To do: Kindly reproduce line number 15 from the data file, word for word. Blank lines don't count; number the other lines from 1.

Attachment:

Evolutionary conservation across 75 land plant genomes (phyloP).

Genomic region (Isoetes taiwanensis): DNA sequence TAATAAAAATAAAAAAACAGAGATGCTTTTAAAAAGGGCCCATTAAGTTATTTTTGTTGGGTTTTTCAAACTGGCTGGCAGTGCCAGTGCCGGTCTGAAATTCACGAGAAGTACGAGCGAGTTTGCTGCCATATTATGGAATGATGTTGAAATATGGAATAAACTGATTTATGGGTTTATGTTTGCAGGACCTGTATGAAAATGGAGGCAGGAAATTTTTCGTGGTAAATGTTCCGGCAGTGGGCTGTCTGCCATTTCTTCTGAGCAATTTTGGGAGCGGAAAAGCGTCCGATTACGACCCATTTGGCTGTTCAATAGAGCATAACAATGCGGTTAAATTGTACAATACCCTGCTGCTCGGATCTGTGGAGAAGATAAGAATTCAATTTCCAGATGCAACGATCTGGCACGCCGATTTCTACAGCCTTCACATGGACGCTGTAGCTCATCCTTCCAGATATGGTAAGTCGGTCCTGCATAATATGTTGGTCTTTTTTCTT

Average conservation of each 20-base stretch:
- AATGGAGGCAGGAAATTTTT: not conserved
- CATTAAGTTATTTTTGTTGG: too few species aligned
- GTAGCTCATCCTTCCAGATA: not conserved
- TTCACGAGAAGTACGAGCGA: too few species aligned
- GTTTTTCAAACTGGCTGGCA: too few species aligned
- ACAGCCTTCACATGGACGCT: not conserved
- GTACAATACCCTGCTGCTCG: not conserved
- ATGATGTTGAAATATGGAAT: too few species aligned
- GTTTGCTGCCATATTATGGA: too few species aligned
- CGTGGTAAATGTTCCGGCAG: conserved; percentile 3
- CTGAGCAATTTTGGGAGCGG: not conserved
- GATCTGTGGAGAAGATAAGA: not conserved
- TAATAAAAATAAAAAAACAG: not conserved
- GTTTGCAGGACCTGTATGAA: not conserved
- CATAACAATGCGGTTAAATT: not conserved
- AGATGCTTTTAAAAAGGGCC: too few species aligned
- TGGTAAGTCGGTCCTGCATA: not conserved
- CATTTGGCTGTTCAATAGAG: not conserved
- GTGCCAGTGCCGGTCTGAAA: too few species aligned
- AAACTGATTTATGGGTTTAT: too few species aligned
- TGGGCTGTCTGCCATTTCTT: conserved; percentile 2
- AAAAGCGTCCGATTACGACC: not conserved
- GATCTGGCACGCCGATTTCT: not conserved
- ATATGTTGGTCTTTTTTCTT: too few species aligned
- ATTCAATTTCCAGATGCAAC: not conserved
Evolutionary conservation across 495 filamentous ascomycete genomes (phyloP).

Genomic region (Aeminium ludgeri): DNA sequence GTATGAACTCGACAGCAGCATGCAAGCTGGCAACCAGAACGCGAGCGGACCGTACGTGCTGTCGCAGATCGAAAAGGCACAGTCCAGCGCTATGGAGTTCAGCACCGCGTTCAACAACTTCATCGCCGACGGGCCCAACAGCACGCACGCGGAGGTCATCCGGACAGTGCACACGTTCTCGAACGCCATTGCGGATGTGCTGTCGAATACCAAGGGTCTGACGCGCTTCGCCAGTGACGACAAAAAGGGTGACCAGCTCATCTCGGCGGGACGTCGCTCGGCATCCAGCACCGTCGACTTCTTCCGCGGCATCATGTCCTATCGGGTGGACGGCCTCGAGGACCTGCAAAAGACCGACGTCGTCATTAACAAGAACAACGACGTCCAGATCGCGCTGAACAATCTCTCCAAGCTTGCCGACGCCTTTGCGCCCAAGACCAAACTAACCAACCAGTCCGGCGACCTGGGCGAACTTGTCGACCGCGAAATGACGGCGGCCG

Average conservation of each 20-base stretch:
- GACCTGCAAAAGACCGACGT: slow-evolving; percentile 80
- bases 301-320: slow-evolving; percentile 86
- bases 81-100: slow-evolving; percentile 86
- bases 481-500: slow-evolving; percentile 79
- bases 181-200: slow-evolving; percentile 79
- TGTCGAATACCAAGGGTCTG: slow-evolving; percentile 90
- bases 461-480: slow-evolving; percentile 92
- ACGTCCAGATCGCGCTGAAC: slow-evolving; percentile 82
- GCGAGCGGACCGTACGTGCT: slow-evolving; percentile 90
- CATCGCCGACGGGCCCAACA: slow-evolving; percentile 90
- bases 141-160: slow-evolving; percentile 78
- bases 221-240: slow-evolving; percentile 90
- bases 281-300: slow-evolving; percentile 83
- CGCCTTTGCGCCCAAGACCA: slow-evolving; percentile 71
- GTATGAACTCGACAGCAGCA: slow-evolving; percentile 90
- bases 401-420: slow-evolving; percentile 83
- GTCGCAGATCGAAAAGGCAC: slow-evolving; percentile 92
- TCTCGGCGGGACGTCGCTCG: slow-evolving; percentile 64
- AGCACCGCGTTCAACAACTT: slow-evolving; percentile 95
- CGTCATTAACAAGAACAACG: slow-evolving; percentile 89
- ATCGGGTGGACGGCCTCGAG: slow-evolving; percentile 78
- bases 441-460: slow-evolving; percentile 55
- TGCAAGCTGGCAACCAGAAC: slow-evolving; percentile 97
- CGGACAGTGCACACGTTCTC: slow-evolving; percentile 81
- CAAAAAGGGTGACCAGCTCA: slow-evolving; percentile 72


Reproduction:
- GATCTGTGGAGAAGATAAGA: not conserved